Support was provided by Maz O’Connor who played on through the repeated bleeping of a carbon dioxide alarm with a charming smile and confidence that was clearly borne out of her love of what she was doing. This was one of those wonderful introductions to an artist that we haven’t heard before that leaves us wanting to hear much more – check her out here.
And here is one of the beautiful songs she performed for us.

The Young’uns took to the stage, also having to play through the Jean-Michel Jarre style bleeping, this is all getting post, post modern. As expected David Eagle has everyone laughing and the band have us all singing along. Eagle tells us that if we all hold our breath, the alarm will stop. Laila is having a brilliant time, this is the loudest I’ve heard her sing outside of a Felice Brothers gig, where she can literally drown out the band. Lynne is clearly taken with the Young’uns too. It’s a smashing gig night.

Afterwards we walk down to Farringdon Station, Laila and I say goodnight to Lynne at Kings Cross and take the train back up to Lincolnshire. Later, at the car, the secret of Laila’s earlier self control is revealed, a third of a packet of wine gums. I’m just surprised she left that many!


Bleep, bleep, bleep, bleep, bleep

I used to be a werewolf 

Hark, the slaughtered lamb




At The Slaughtered Lamb 

The lycanthrope joke aside

We had a great night 

Continue reading “5,7,5 – 365  6th November 2015 (3)”

5,7,5 – 365 6th November 2015 (2)

5,7,5 – 365
6th November 2015 (2)

Some haiku and diary entries, everyday for a year.

Friday night is gig night. Laila, Lynne and are set to see The Young’uns play at The Slaughtered Lamb this evening. There will be fish and chips, Guinness and Laila will sing – she will sing quite a lot.

The week’s end draws near

An end to duty and chore

Live music tonight  

5,7,5 – 365 29th October 2015

5,7,5 – 365
29th October 2015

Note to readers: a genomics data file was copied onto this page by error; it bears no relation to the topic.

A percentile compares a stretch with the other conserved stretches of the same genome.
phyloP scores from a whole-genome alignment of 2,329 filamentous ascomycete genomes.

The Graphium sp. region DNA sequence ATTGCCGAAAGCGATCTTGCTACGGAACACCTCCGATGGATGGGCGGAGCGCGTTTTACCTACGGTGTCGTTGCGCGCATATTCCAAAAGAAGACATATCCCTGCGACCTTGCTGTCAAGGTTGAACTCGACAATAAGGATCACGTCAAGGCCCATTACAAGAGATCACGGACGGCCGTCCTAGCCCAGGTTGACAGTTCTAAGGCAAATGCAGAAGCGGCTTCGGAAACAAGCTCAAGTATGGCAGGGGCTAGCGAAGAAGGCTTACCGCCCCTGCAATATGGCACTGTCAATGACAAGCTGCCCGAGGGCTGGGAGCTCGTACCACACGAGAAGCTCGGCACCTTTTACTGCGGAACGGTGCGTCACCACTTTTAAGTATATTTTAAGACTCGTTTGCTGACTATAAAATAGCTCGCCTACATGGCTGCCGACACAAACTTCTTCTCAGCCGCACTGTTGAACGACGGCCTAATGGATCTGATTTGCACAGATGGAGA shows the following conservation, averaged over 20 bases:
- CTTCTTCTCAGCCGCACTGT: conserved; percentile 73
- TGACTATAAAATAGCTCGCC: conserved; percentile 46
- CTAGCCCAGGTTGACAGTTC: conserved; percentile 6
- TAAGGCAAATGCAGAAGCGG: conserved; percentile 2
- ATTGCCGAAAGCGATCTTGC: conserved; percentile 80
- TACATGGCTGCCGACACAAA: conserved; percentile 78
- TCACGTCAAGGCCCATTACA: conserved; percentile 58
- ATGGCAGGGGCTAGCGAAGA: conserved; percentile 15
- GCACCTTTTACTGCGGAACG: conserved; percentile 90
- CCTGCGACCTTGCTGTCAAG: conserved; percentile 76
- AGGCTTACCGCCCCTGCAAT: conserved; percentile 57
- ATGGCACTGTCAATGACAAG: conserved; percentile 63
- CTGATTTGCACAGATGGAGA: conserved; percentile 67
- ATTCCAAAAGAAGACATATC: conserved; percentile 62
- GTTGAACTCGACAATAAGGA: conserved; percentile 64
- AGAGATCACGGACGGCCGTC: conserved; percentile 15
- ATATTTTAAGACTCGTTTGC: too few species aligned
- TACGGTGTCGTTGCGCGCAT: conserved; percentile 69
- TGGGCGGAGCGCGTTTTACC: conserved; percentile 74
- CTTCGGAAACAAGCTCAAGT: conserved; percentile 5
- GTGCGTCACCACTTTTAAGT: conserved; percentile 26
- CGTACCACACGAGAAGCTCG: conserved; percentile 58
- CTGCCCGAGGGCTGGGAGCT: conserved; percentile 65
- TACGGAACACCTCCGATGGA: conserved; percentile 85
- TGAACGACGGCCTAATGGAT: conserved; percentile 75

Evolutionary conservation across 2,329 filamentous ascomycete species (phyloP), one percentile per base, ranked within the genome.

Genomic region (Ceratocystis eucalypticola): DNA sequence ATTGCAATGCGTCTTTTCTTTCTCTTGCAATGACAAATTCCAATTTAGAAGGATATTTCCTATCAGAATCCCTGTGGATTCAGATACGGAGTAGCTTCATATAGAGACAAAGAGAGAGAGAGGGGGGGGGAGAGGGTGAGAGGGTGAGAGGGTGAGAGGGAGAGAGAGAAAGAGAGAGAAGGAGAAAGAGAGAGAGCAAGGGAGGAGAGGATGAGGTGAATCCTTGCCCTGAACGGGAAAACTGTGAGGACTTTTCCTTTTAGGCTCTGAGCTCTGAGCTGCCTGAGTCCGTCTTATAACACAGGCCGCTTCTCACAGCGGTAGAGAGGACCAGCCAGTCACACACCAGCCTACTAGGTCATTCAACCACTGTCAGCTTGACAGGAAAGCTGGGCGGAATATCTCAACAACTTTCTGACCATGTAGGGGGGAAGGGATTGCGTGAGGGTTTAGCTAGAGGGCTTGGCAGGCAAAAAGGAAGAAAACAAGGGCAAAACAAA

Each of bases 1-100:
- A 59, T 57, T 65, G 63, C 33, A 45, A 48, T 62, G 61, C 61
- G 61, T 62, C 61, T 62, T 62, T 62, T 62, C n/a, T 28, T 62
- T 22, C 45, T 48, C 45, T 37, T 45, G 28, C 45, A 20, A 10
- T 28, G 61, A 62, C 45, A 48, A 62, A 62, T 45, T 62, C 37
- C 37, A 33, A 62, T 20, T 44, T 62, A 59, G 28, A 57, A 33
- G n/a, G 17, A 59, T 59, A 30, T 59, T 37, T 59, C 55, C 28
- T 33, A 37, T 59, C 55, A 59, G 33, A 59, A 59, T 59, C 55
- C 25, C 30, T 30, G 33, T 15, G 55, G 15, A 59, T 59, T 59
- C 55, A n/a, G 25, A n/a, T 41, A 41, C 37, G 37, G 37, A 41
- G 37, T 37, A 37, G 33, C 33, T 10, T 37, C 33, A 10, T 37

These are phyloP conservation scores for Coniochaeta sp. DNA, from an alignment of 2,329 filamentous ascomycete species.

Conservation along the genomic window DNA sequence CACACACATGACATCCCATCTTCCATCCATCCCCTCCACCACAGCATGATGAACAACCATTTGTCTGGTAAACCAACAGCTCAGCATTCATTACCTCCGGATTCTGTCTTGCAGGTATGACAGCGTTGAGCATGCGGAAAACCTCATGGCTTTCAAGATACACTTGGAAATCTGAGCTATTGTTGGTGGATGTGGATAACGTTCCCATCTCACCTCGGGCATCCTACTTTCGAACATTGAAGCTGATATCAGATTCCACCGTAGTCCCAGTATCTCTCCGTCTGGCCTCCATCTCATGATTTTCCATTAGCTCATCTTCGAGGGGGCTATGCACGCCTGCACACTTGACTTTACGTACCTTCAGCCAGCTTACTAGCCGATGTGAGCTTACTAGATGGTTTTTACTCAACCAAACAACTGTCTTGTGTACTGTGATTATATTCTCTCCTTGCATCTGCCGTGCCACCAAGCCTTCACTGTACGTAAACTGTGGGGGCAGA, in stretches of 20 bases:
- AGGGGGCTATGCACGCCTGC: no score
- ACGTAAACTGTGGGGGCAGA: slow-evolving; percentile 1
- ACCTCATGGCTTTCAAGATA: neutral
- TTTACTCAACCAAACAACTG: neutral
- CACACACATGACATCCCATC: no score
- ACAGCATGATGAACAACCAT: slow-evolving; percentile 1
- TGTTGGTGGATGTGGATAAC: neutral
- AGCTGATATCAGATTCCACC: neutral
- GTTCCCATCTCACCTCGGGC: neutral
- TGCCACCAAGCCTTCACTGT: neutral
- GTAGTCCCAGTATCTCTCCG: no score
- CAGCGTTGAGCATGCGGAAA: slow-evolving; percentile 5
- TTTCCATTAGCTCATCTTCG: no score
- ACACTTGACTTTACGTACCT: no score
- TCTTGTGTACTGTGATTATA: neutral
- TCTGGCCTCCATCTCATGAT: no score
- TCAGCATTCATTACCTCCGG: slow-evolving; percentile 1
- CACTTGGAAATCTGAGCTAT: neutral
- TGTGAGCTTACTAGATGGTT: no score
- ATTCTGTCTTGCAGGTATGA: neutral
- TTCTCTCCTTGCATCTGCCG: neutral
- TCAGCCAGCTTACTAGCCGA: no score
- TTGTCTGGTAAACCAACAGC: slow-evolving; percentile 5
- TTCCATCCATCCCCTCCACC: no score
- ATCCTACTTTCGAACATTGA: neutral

Having finally got to grips with most of WordPress; the tags, the categories, why it won’t put a space in when and where I want one and how to get a photo on to a post – I thought it might be a good idea to repost my first blog, which explains the whole thought process behind it. Plus I can stick a photo in this time round. I’m not just being lazy. Honest.


Originally posted 10th September 2015


A haiku or two and a diary entry, everyday for a year.

Where all this begins

Three grains of the Giant Sand

Gabriel’s challenge

Just over a week ago I’d not even heard of Giant Sand. It was a rainy Saturday afternoon at home and I had decided to re-wax an old Barbour jacket, an eBay bargain that needed a little tlc. Whilst covering the jacket and most of the floor in hot wax, we listened to this year’s newly arrived End of the Road CD from Rough Trade. We’d already checked out a few bands new to us in preparation for this year’s festival but thought we’d give it a play to see what else might take our fantasy. Laila had pen, paper and the CD case on standby to make notes. Just as I’d finished one sleeve and the back panel, Track 4 begins playing – it’s like The Handsome family meets Leonard Cohen, with Tom Waits in Rain Dogs mode. “Ooh, I like that. Who is that? Play it again”. Three replays later and the rewax is progressing but the CD is not. The last bit of the process involved blowing it all over with a hairdryer – the coat, not the CD. Whilst that takes place, listening goes out the window and we let the disc play on. The coat is a triumph and further investigation of Giant Sand can now commence.

We watch a session recorded for Seattle’s KEXP over and over, it’s outstanding. Spotify reveals a catalogue of albums dating back to the 1980s and a cocktail of musical styles, all of which sound great. There are all those things that I heard before with a splash of Dylan too. Wikipedia informs me that band’s name was shortened from the original Giant Sandworms, a reference to creatures in Frank Herbert’s Dune. Later that evening, in one of those instances that proves either the interconnectedness of all things or the interference of time travellers in our lives, whilst channel hopping on the Sky box, we happen across a very badly edited for TV version of David Lynch’s 1984 film of the book, and watch it through despite the dreadful cuts. Before going to bed I have already ordered two CDs, 1994’s ‘Glum’ and 2012’s ‘Tuscon’.